How to Keep Pets Safe During 4th of July Fireworks
With the expected firework displays and festivities of the 4th of July, pet owners know the holiday can be chaotic for their furry friends.
Updated June 28, 2022
Best Friends Animal Society has a few pet safety tips to help ease your pets’ anxiety this holiday weekend.
Animals, especially dogs, can have a phobic reaction to fireworks and other loud sights and sounds. Their reactions may show signs of extreme anxiety. Dogs have been known to dig under or jump over fences, break tethers, or even shatter windows in response to their fireworks fears.
For these reasons, it’s more important than ever that pet parents take precautions to keep their furry family members home, comfortable, and safe this weekend.
Not So Friendly Fire: Things to Keep in Mind For Your Pet
Best Friends Animal Society offers tips to help keep pets safe around July 4th. Keep in mind that in many areas, it’s legal to light fireworks a few days before, on holiday, and a few days after.
- Bring all pets indoors whenever neighborhood fireworks displays are likely. Secure dogs in a room, close windows and curtains, and play loud music or turn on the television to drown out the frightening sounds. Some experts even suggest playing a war movie to blend the sound from the TV with the sounds from outside.
- Plan ahead so that extremely anxious dogs can take a stress-relief supplement, wear a calming coat, or even use prescription anti-anxiety medications from a veterinarian.
- Keep pets away from lit fireworks at all times, including in your backyard. Some pets will chase after the bright moving objects and are at risk to be burned or blinded in the process.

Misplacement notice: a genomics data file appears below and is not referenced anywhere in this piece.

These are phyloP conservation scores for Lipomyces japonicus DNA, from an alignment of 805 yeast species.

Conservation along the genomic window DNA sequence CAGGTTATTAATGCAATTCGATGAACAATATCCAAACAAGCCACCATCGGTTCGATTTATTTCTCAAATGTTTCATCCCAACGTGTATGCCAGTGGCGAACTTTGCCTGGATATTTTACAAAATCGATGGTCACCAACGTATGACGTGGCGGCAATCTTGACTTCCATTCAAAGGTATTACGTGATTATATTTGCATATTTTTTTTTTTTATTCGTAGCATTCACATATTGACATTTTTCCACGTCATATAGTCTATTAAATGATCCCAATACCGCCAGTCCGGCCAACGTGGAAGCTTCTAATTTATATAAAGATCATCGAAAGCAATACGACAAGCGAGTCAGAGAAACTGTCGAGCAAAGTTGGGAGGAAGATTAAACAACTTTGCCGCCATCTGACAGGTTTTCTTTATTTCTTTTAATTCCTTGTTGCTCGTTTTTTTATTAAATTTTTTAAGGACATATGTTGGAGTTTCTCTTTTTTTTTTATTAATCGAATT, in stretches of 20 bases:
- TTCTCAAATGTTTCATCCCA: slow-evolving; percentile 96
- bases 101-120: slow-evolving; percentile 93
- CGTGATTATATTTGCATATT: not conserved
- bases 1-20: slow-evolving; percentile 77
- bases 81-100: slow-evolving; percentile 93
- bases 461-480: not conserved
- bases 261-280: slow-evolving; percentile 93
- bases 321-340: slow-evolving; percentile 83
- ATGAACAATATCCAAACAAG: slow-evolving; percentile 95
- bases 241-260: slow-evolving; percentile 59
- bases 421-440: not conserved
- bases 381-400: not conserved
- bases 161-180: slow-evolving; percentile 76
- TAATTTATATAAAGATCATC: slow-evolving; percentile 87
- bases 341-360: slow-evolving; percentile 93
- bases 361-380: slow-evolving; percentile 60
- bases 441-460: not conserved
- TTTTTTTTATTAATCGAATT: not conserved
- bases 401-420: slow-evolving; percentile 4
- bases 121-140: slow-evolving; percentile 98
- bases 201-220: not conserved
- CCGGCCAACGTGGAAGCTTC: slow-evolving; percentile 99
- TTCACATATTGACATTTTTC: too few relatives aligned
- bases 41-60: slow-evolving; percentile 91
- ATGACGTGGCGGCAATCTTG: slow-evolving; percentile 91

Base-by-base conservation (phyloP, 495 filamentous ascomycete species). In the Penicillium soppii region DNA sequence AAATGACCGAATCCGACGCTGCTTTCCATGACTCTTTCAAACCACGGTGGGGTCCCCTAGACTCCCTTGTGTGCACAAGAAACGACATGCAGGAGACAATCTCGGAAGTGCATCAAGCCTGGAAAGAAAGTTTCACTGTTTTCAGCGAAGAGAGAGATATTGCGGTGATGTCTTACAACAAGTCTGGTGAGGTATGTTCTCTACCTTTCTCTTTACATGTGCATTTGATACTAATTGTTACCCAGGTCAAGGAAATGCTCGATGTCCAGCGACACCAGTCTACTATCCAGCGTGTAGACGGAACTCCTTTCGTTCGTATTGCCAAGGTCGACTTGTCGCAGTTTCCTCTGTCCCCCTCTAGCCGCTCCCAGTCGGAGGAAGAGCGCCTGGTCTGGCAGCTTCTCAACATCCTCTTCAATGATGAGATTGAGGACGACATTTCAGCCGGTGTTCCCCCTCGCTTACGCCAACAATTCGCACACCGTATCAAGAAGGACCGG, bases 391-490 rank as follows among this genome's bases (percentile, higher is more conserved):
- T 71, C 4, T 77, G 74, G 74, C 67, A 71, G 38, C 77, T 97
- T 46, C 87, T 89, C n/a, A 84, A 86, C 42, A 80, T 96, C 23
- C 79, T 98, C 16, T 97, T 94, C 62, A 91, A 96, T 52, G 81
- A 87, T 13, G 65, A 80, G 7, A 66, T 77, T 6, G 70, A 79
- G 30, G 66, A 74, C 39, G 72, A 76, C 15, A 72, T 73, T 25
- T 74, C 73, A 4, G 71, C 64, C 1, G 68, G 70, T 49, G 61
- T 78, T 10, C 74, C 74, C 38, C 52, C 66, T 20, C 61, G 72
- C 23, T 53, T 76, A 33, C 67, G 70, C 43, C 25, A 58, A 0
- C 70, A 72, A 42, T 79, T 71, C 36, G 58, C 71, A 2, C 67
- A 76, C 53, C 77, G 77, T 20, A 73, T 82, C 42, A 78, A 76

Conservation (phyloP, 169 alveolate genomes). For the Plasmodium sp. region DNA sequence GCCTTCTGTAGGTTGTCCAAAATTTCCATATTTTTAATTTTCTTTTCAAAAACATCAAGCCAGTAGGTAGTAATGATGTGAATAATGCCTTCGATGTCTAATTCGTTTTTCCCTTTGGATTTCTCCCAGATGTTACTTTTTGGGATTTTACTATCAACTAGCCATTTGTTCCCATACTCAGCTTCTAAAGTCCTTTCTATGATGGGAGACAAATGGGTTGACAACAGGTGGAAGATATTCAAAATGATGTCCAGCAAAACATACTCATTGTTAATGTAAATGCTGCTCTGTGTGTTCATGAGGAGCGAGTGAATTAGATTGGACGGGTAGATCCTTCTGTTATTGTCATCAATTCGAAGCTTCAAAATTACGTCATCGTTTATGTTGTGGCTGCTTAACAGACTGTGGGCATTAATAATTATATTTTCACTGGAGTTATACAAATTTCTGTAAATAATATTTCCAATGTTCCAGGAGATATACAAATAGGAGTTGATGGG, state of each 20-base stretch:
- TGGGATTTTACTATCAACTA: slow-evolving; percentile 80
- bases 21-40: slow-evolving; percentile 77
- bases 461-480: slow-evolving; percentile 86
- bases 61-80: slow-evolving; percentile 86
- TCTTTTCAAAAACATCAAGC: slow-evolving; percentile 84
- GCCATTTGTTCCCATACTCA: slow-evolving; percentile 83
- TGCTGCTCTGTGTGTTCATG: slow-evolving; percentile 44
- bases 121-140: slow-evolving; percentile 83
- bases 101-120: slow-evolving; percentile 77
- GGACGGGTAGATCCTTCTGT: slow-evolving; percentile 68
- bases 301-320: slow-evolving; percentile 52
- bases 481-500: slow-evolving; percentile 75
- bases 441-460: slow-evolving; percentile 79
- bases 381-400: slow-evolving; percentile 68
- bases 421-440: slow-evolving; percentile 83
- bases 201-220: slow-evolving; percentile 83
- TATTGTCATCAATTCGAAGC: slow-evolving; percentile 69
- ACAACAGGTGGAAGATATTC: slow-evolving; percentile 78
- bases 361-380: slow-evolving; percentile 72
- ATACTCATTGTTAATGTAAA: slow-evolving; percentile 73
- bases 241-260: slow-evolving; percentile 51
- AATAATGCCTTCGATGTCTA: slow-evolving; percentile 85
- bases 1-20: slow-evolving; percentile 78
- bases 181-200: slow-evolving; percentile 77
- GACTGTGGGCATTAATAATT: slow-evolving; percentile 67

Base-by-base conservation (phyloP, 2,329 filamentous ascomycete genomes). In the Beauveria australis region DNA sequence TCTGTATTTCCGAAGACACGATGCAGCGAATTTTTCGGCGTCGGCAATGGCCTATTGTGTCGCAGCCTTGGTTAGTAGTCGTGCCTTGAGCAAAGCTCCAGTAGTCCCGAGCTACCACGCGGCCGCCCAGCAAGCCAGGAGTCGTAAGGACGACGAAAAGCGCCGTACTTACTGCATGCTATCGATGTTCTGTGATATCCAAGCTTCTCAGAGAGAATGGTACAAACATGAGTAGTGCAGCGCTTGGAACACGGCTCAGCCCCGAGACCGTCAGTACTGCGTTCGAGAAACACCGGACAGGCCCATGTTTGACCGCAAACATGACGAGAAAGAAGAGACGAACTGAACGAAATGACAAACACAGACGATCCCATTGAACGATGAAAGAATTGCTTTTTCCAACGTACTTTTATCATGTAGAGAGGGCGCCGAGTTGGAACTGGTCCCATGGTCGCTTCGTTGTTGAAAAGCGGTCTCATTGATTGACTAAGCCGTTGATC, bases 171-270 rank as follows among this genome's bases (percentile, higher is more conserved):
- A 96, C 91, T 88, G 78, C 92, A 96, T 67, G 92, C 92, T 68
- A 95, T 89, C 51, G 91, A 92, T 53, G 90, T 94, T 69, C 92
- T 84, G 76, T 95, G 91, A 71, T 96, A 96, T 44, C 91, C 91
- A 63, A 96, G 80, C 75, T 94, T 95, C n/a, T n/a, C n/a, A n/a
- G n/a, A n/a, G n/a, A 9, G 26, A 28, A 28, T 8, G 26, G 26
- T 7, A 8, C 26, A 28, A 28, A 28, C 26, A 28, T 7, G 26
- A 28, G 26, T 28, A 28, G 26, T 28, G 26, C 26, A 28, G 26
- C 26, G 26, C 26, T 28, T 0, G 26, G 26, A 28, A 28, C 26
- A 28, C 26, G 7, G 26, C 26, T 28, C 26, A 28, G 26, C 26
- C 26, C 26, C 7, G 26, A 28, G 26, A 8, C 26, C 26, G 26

- Ensure that pets wear current identification tags, and ensure your correct contact info is recorded with the vet clinic or shelter.
- Remember what to do if your pet does go missing over the holiday. Contact local animal shelters immediately and keep checking back. Also, check social media to see if someone nearby has posted about the lost pet. Walk the neighborhood to look for found pet flyers. Put up your flyers with a good description and photo of the pet. Keep looking and don’t give up.
With staffing shortages and decreased availability across the country, a second of planning will provide a lifetime of safety for your pets.
Dr. Erin Katribe, veterinarian and medical director of Best Friends Animal Society said, “The last thing you want is an emergency over a holiday when many veterinary clinics and shelters are closed or open only for limited hours. If you know your pets get severely anxious, discuss pharmaceutical options with your veterinarian in advance. Several medications to treat anxiety in pets are available.”
Dr. Katribe did note that all supplements and prescriptions must be in accordance with your pet's weight, age, and health issues, so coordinate with your pet's veterinarian.
Pet first aid kits can help treat minor injuries such as scrapes or cuts at home while more serious situations such as puncture wounds, burns, broken bones, eye injuries, or heat stroke require consulting with a veterinarian immediately.
Dr. Katribe noted that “If medical care is warranted, start by contacting your veterinarian’s office to see if they can take your pet for an emergency exam. If not, you may need to go to a 24/7 emergency facility, which your vet can refer you. I recommend that all pet owners find out the contact information of their local emergency clinic ahead of time so that it’s quickly within reach in those unexpected moments.”